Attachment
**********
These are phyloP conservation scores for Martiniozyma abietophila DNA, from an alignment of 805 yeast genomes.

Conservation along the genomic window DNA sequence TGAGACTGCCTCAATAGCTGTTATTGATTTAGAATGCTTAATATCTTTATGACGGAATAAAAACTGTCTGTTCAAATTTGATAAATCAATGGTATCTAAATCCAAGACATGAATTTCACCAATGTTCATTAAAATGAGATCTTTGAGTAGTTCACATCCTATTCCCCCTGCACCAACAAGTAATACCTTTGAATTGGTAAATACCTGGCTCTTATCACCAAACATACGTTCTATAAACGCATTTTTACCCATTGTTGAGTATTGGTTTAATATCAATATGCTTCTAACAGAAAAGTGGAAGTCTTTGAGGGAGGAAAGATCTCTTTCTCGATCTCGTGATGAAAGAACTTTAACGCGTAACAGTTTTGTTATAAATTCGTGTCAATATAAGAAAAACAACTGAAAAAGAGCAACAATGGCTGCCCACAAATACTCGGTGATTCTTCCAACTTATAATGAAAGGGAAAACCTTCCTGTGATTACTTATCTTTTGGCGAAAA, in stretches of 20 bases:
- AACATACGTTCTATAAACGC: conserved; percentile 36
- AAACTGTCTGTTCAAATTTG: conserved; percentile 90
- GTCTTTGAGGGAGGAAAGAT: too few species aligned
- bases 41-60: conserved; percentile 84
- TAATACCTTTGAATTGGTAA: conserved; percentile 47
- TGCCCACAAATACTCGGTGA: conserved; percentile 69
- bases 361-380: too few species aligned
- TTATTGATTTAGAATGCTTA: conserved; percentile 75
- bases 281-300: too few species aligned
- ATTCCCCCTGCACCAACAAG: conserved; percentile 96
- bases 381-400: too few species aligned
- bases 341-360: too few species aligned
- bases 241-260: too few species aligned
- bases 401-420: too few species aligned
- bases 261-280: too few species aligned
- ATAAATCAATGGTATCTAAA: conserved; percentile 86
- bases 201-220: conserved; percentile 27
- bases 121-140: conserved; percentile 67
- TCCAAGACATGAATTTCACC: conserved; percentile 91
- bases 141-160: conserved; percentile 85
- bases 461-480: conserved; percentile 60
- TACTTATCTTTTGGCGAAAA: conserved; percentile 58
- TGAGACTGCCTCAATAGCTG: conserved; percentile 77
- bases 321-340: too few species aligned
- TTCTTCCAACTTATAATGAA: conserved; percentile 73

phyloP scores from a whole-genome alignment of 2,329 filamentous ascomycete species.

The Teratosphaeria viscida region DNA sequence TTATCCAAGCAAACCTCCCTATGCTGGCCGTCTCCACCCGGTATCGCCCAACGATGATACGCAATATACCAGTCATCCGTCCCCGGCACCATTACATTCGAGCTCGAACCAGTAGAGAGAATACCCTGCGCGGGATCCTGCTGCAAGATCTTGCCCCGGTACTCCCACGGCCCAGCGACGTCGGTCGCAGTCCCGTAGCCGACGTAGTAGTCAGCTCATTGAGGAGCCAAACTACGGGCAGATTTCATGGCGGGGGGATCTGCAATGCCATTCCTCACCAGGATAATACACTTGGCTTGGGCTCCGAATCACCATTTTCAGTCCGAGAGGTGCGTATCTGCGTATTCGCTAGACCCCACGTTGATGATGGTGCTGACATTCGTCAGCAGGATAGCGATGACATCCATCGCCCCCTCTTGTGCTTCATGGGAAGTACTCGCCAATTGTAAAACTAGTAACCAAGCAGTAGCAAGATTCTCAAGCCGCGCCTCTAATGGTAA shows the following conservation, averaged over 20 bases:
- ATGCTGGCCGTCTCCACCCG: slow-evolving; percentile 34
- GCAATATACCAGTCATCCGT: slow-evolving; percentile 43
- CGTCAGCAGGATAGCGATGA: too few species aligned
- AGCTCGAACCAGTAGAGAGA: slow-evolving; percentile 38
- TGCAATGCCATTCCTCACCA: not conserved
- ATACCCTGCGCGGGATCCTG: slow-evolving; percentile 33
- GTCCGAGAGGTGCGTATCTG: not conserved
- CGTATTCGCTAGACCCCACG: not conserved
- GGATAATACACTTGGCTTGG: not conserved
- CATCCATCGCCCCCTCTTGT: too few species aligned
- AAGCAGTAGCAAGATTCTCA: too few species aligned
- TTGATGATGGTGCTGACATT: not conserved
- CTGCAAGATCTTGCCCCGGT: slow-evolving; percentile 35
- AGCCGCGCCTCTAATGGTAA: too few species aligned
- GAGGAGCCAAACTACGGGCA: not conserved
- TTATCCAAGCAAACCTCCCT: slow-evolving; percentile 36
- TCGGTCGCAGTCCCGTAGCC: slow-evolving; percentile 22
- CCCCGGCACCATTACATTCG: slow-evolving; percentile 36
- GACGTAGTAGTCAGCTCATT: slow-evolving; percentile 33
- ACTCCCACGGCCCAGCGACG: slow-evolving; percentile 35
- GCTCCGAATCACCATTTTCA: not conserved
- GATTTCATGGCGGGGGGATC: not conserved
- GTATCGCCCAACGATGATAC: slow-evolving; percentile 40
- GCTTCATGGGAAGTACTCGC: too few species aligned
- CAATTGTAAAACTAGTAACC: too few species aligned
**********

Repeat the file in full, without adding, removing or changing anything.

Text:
These are phyloP conservation scores for Martiniozyma abietophila DNA, from an alignment of 805 yeast genomes.

Conservation along the genomic window DNA sequence TGAGACTGCCTCAATAGCTGTTATTGATTTAGAATGCTTAATATCTTTATGACGGAATAAAAACTGTCTGTTCAAATTTGATAAATCAATGGTATCTAAATCCAAGACATGAATTTCACCAATGTTCATTAAAATGAGATCTTTGAGTAGTTCACATCCTATTCCCCCTGCACCAACAAGTAATACCTTTGAATTGGTAAATACCTGGCTCTTATCACCAAACATACGTTCTATAAACGCATTTTTACCCATTGTTGAGTATTGGTTTAATATCAATATGCTTCTAACAGAAAAGTGGAAGTCTTTGAGGGAGGAAAGATCTCTTTCTCGATCTCGTGATGAAAGAACTTTAACGCGTAACAGTTTTGTTATAAATTCGTGTCAATATAAGAAAAACAACTGAAAAAGAGCAACAATGGCTGCCCACAAATACTCGGTGATTCTTCCAACTTATAATGAAAGGGAAAACCTTCCTGTGATTACTTATCTTTTGGCGAAAA, in stretches of 20 bases:
- AACATACGTTCTATAAACGC: conserved; percentile 36
- AAACTGTCTGTTCAAATTTG: conserved; percentile 90
- GTCTTTGAGGGAGGAAAGAT: too few species aligned
- bases 41-60: conserved; percentile 84
- TAATACCTTTGAATTGGTAA: conserved; percentile 47
- TGCCCACAAATACTCGGTGA: conserved; percentile 69
- bases 361-380: too few species aligned
- TTATTGATTTAGAATGCTTA: conserved; percentile 75
- bases 281-300: too few species aligned
- ATTCCCCCTGCACCAACAAG: conserved; percentile 96
- bases 381-400: too few species aligned
- bases 341-360: too few species aligned
- bases 241-260: too few species aligned
- bases 401-420: too few species aligned
- bases 261-280: too few species aligned
- ATAAATCAATGGTATCTAAA: conserved; percentile 86
- bases 201-220: conserved; percentile 27
- bases 121-140: conserved; percentile 67
- TCCAAGACATGAATTTCACC: conserved; percentile 91
- bases 141-160: conserved; percentile 85
- bases 461-480: conserved; percentile 60
- TACTTATCTTTTGGCGAAAA: conserved; percentile 58
- TGAGACTGCCTCAATAGCTG: conserved; percentile 77
- bases 321-340: too few species aligned
- TTCTTCCAACTTATAATGAA: conserved; percentile 73

phyloP scores from a whole-genome alignment of 2,329 filamentous ascomycete species.

The Teratosphaeria viscida region DNA sequence TTATCCAAGCAAACCTCCCTATGCTGGCCGTCTCCACCCGGTATCGCCCAACGATGATACGCAATATACCAGTCATCCGTCCCCGGCACCATTACATTCGAGCTCGAACCAGTAGAGAGAATACCCTGCGCGGGATCCTGCTGCAAGATCTTGCCCCGGTACTCCCACGGCCCAGCGACGTCGGTCGCAGTCCCGTAGCCGACGTAGTAGTCAGCTCATTGAGGAGCCAAACTACGGGCAGATTTCATGGCGGGGGGATCTGCAATGCCATTCCTCACCAGGATAATACACTTGGCTTGGGCTCCGAATCACCATTTTCAGTCCGAGAGGTGCGTATCTGCGTATTCGCTAGACCCCACGTTGATGATGGTGCTGACATTCGTCAGCAGGATAGCGATGACATCCATCGCCCCCTCTTGTGCTTCATGGGAAGTACTCGCCAATTGTAAAACTAGTAACCAAGCAGTAGCAAGATTCTCAAGCCGCGCCTCTAATGGTAA shows the following conservation, averaged over 20 bases:
- ATGCTGGCCGTCTCCACCCG: slow-evolving; percentile 34
- GCAATATACCAGTCATCCGT: slow-evolving; percentile 43
- CGTCAGCAGGATAGCGATGA: too few species aligned
- AGCTCGAACCAGTAGAGAGA: slow-evolving; percentile 38
- TGCAATGCCATTCCTCACCA: not conserved
- ATACCCTGCGCGGGATCCTG: slow-evolving; percentile 33
- GTCCGAGAGGTGCGTATCTG: not conserved
- CGTATTCGCTAGACCCCACG: not conserved
- GGATAATACACTTGGCTTGG: not conserved
- CATCCATCGCCCCCTCTTGT: too few species aligned
- AAGCAGTAGCAAGATTCTCA: too few species aligned
- TTGATGATGGTGCTGACATT: not conserved
- CTGCAAGATCTTGCCCCGGT: slow-evolving; percentile 35
- AGCCGCGCCTCTAATGGTAA: too few species aligned
- GAGGAGCCAAACTACGGGCA: not conserved
- TTATCCAAGCAAACCTCCCT: slow-evolving; percentile 36
- TCGGTCGCAGTCCCGTAGCC: slow-evolving; percentile 22
- CCCCGGCACCATTACATTCG: slow-evolving; percentile 36
- GACGTAGTAGTCAGCTCATT: slow-evolving; percentile 33
- ACTCCCACGGCCCAGCGACG: slow-evolving; percentile 35
- GCTCCGAATCACCATTTTCA: not conserved
- GATTTCATGGCGGGGGGATC: not conserved
- GTATCGCCCAACGATGATAC: slow-evolving; percentile 40
- GCTTCATGGGAAGTACTCGC: too few species aligned
- CAATTGTAAAACTAGTAACC: too few species aligned